What is not meaningful learning?

To better understand David Ausubel’s concept of meaningful learning, it can help to know what the opposite version consists of: machine learning, also called rote learning by this same researcher.

It is a concept closely linked to passive learning, which many times occurs even unintentionally due to simple exposure to repeated concepts that leave their mark on our brain.

Rote learning

In rote learning, new content is accumulated in memory without being linked to old knowledge through meaning.

This kind of learning differs from meaningful learning not only because it does not help expand real knowledge, but also because new information is more volatile and easy to forget.

For example, learning the names of the Autonomous Communities of Spain by memorizing the words in a list is an example of rote learning.

However, machine learning is not useless at all, but it makes some sense at certain stages of development to learn certain data. However, it is insufficient to generate complex and elaborate knowledge.

The types of meaningful learning

Meaningful learning is opposed to the previous type, fundamentally, because for it to occur it is necessary to actively seek a personal link between the content that we learn and those that we have already learned. Now, in this process there is room to find different nuances. David Ausubel distinguishes between three kinds of meaningful learning:

Learning representations

It is the most basic form of learning. In it, the person gives meaning to symbols by associating them with that specific and objective part of reality to which they refer, resorting to easily available concepts.

Learning concepts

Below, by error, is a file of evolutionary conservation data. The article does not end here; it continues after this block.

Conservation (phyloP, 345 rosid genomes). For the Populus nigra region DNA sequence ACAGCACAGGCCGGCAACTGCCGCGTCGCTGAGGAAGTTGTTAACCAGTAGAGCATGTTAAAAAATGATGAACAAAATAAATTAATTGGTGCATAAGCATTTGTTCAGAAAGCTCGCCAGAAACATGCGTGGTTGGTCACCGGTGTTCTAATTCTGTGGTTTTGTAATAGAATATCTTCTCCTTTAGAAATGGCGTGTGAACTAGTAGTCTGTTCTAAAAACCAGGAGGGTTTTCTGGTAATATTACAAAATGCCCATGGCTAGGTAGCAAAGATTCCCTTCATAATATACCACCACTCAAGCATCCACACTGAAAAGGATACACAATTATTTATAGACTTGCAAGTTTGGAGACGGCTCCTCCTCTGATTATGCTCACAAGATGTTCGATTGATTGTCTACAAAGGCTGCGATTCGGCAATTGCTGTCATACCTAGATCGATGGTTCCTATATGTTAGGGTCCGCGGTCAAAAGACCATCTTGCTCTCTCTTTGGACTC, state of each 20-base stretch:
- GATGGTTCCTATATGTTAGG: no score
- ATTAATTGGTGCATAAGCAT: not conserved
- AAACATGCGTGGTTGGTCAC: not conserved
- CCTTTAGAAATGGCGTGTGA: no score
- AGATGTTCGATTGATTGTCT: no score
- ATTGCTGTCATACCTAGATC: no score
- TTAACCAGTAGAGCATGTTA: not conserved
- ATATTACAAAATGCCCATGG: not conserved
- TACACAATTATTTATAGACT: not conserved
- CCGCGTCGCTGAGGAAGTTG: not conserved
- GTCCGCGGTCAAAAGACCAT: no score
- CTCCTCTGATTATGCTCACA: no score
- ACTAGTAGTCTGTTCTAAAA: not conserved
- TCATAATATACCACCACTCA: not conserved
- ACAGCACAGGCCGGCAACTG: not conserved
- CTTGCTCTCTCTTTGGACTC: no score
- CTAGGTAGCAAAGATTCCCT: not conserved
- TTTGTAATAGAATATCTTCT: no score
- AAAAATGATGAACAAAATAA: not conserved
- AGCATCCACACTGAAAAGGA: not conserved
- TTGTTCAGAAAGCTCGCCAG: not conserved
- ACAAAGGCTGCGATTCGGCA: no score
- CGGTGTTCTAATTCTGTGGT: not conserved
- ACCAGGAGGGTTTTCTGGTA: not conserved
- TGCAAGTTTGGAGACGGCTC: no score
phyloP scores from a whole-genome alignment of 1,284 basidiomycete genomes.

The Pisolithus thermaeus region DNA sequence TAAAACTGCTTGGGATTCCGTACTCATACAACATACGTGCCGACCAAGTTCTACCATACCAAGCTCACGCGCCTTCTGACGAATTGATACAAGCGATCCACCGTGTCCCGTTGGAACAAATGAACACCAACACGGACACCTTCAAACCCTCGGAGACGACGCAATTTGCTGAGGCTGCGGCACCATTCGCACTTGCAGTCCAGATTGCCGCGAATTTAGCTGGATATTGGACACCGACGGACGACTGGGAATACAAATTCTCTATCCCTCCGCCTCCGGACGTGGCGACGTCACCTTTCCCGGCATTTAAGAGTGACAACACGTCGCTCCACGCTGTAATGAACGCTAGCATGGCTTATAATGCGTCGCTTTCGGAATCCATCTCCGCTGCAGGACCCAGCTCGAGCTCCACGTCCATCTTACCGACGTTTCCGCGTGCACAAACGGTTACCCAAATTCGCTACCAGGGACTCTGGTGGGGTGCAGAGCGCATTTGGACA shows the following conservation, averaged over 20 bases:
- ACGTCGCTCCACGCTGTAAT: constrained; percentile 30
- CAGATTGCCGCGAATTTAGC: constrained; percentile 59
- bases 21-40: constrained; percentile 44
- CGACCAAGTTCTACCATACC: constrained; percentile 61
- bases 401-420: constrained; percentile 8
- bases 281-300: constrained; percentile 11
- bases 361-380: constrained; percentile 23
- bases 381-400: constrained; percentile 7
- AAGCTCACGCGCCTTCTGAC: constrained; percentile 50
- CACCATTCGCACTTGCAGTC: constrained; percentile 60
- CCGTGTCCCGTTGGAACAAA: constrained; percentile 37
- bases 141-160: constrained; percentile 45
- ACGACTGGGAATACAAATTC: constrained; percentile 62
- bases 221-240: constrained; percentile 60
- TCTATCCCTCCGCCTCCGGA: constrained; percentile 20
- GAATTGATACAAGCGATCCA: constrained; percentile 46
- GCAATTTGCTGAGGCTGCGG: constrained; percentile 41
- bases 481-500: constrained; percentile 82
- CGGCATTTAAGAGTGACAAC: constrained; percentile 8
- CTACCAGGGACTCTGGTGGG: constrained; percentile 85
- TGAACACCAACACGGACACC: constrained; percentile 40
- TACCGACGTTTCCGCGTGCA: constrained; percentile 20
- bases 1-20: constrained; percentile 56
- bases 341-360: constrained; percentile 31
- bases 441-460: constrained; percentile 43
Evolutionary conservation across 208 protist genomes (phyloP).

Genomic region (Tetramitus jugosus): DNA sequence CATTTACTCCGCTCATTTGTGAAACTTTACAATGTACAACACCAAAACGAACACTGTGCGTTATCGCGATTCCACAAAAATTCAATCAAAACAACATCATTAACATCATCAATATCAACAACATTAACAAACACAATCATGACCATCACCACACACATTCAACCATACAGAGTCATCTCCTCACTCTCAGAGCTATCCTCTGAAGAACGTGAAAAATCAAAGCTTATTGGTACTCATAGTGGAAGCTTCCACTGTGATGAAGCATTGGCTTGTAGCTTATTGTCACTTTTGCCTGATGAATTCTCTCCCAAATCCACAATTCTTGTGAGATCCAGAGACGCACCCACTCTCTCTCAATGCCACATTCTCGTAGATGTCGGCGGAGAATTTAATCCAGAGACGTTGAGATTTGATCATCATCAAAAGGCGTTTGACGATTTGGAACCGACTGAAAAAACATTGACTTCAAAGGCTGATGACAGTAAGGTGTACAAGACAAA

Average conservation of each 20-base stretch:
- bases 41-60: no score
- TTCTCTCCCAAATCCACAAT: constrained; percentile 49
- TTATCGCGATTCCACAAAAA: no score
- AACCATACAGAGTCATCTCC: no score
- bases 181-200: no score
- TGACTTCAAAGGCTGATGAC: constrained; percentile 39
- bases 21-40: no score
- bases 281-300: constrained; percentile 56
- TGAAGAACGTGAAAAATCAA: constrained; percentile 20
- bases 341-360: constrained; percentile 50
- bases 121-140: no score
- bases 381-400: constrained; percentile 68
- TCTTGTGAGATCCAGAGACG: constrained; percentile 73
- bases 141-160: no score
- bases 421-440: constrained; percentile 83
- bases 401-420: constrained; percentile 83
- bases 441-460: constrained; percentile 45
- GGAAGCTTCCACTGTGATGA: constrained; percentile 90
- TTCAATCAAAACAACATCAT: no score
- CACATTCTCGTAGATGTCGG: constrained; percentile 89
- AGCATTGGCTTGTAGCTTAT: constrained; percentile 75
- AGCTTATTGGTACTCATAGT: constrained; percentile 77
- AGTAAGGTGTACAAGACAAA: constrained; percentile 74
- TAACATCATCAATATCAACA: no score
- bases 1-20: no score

This type of meaningful learning is similar to the previous one and relies on it to exist, so that both complement and “fit” with each other. However, there is a difference between the two.

In concept learning, instead of associating a symbol with a concrete and objective object, it is related to an abstract idea, something that in most cases has a very personal meaning, accessible only from our own personal experiences. something that we and no one else have experienced.

For example, to get to internalize the idea of ​​what a hyena is, it is necessary to develop an idea of ​​”hyena” that allows these animals to be differentiated from dogs, lions, etc. If we have previously seen a hyena in a documentary but could not differentiate it from a large dog, that concept will not exist, while a person familiar with dogs will probably notice those significant anatomical and behavioral differences and be able to create that concept as a category apart from that of dogs.

Learning propositions

In this learning, knowledge arises from the logical combination of concepts. For this reason, it constitutes the most elaborate form of meaningful learning, and from it it is capable of making very complex scientific, mathematical and philosophical appraisals. As it is a type of learning that demands more efforts, it is done in a voluntary and conscious way. Of course, it uses the two previous types of meaningful learning.